At Least I Showed Up

You know what I should be doing now? Writing my work review. You know what I am doing right now? Anything but. Why? It’s hard enough when I’ve had a good work year, filled with accomplishments and successes. I tend to be too critical of myself and stress out over if what I’m writing is bolstering my accomplishes enough…or *gulp* too much. Criticizing every word, each detail, all the while taking pride in knowing that I kicked ass and took some names. But in a year where my greatest work accomplishment may have been actually showing up, I’m at a complete loss. How do you review a year where I got my ass kicked?

I’ve never had a bad review, or report card for that matter (except my first semester of college…but I’ll blame that on youthful innocence). And it isn’t that I’m bragging. As I’ve mentioned before, I’m pretty stubborn in a I’m not going to give up way, and that’s how I approach my job too. I go above and beyond what is necessary and, in many instances, have put in more than I’ve gotten out of it. But since this isn’t a job interview, I’ll move on.

I officially went back to work two weeks after loss #4. Not because I wanted to, but because I had to. I was there in body, but definitely not in mind. And I was lucky, because I work with a team who really cares and are supportive. They knew exactly what had happened. They needed to, as they were there for Loss #3, and I needed them to know how very different this one was. They afforded me the space I needed, while still checking in and making sure I was not drowning in my own tears. Those days, I’m pretty sure I resembled and acted like a zombie, and that in spite of my best efforts, I probably wasn’t making much sense. My boss filled in the chairman of our board (who sent a very nice note), but didn’t go further up the HR chain, saving me the questions, paperwork and valuable time off. And I appreciated that. Still do.

But when he sent me the paperwork for my review, I panicked. Sure, I knew he understood, or at least had an idea of why my work year was lacking. But what about the people above? How do I get across that I didn’t just give up this year? (Note: Double A is constantly telling me — with much truth — that I’m being too hard on myself. So yes, I’ll admit that I still managed to do an OK job. But I’m not used to OK.) I knew I needed to talk to my boss as my boss, and also my friend to let him know my fears about this. Unfortunately when I did so, I couldn’t keep my emotions in check and got all choked up in trying to explain myself. Hate doing that at work, even if it was to a friend.

The more I think about it, the more I realize that this really isn’t about my success or failure at the office or ego. It’s about my losing my ability to focus. To think straight. To think. Even now, I still feel like my head is in a cloud on most days. Sure, there’s patches of clarity, some of which last for a while and times where I can even complete coherent sentences and have some thoughts. But all in all, I’m still kinda wandering and trying to figure this out. Figure me out. You know in The Breakfast Club, where Anthony Michael Hall’s Brian Johnson is writing the letter to Mr. Vernon. Yeah, that’s me (only without the pen going up my nose).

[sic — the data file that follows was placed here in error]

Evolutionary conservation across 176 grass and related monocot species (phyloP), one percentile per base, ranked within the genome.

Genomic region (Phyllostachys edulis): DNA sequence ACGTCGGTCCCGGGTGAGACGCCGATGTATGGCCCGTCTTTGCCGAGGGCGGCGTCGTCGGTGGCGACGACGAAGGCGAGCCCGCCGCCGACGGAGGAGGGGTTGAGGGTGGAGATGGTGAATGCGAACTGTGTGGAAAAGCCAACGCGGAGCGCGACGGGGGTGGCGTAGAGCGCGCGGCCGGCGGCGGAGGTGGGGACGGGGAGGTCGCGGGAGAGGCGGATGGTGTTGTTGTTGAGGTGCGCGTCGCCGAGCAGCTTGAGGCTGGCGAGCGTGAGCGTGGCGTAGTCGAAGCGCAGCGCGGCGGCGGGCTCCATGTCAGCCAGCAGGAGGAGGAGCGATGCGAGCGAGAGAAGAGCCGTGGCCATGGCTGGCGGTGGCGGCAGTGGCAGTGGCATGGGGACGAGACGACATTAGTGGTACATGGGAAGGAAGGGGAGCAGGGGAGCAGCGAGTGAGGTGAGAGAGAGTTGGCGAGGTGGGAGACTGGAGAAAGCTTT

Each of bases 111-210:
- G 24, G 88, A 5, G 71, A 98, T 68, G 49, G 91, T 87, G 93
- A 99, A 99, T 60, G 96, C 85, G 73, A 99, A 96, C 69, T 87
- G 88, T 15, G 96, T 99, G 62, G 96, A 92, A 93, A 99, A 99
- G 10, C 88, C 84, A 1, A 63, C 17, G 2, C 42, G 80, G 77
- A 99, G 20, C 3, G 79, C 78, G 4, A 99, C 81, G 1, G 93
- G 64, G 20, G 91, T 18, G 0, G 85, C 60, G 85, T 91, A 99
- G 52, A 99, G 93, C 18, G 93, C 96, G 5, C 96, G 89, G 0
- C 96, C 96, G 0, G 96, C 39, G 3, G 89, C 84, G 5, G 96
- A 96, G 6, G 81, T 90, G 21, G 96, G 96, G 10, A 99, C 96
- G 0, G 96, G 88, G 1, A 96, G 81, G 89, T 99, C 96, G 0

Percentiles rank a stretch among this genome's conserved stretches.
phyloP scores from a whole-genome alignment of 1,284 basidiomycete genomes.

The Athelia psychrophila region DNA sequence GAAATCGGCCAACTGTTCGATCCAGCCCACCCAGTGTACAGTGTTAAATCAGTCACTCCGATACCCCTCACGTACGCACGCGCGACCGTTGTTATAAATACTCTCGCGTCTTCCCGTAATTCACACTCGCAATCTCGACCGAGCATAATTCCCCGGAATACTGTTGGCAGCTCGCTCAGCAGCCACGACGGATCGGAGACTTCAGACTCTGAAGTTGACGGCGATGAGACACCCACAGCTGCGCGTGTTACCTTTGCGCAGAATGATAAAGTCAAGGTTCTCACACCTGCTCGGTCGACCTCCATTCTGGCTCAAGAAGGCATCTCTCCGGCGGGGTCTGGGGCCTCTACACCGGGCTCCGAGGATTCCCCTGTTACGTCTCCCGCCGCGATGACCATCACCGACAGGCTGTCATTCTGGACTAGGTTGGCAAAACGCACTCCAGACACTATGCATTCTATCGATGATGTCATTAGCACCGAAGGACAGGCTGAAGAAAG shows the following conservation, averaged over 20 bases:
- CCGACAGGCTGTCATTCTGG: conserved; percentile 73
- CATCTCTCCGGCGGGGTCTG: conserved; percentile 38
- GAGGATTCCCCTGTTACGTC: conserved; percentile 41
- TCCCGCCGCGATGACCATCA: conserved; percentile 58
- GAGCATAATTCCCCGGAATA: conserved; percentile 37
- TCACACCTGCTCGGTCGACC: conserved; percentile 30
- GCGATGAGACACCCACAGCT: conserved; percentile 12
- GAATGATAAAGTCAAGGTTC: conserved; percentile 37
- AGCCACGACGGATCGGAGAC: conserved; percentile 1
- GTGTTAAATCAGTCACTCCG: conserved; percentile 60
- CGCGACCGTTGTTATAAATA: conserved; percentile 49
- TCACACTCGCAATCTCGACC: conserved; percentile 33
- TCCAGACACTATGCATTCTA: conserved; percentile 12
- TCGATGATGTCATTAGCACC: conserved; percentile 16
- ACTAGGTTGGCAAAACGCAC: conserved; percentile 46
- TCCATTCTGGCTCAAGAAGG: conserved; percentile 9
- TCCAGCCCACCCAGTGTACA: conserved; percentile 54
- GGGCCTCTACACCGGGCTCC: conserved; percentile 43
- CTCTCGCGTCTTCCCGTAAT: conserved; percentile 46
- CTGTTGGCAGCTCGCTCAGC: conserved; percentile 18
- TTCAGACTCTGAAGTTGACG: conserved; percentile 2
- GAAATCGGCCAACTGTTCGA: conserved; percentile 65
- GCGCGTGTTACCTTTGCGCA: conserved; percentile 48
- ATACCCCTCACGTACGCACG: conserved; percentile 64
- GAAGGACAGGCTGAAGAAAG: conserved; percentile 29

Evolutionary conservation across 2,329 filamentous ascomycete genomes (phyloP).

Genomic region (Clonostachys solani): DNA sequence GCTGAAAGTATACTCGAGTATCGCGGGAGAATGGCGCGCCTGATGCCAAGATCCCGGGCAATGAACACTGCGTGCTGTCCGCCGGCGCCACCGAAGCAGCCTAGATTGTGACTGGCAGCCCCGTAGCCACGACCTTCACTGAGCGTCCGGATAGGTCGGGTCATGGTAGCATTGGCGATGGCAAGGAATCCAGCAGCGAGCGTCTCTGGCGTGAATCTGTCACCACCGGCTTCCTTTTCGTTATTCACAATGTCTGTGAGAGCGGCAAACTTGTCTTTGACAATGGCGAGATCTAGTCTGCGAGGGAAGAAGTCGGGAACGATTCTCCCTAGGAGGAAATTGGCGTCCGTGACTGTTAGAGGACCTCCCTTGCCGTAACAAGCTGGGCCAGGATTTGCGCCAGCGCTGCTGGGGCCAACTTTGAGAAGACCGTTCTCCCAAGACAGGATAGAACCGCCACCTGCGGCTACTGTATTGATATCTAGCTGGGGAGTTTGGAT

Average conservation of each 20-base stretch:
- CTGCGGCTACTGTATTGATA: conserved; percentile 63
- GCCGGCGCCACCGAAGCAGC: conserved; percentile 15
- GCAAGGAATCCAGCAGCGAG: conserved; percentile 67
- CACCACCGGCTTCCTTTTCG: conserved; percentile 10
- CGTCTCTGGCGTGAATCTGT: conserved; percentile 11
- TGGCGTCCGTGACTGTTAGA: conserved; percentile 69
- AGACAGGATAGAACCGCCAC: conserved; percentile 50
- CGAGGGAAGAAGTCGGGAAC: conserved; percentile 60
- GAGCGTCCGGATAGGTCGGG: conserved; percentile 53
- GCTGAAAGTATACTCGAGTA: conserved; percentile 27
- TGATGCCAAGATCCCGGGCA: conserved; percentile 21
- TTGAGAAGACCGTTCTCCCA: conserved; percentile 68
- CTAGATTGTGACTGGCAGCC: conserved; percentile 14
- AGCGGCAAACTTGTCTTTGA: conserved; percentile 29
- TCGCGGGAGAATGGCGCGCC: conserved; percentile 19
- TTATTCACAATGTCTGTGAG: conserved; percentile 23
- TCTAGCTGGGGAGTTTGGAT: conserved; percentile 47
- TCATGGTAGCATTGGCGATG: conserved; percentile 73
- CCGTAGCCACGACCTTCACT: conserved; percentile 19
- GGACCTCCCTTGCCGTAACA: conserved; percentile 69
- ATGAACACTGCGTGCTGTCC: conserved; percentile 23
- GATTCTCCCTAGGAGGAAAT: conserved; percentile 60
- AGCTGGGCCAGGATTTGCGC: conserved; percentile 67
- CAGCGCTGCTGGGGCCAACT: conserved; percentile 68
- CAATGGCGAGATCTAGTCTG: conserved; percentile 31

Who Am I? Who. Am. I?

I’ve never been one to measure myself by my job, and yet at the same time, I always knew that I’ve done a good job. So when that comes into question, along with all of the other questions of “failure” that coincide with multiple losses, I just find myself in new territory. And I’ll tell you what, I’m tired of having to discover new territory. Sure, life is about discovery and exploration, but come on.

So here I sit, looking at this paper that’s supposed to define my year. And I know that not even a moment of my year would fit on this paper. Do you think I could get away  with “I think you’re crazy to make us write an essay telling you who we think we are. You see us as you want to see us…” No, probably not.  But maybe, I could go with, in the simplest terms, in the most convenient definitions, yeah, at least I showed up, and sometimes that’s all that matters.

Editor’s Note: After reading this, Double A just told me that he thinks it’s ironic that I’m being so hard on myself, when part of why I’m writing this is to help show others that they shouldn’t be so hard on themselves. I guess sometimes the truth is right in front of you…or next to me in this case.


9 thoughts on “At Least I Showed Up

  1. I just showed up for a lot of my life this year. I agree with you, sometimes showing up is an accomplishment. But I don’t have any tips on how to convince the higher-ups of that . . .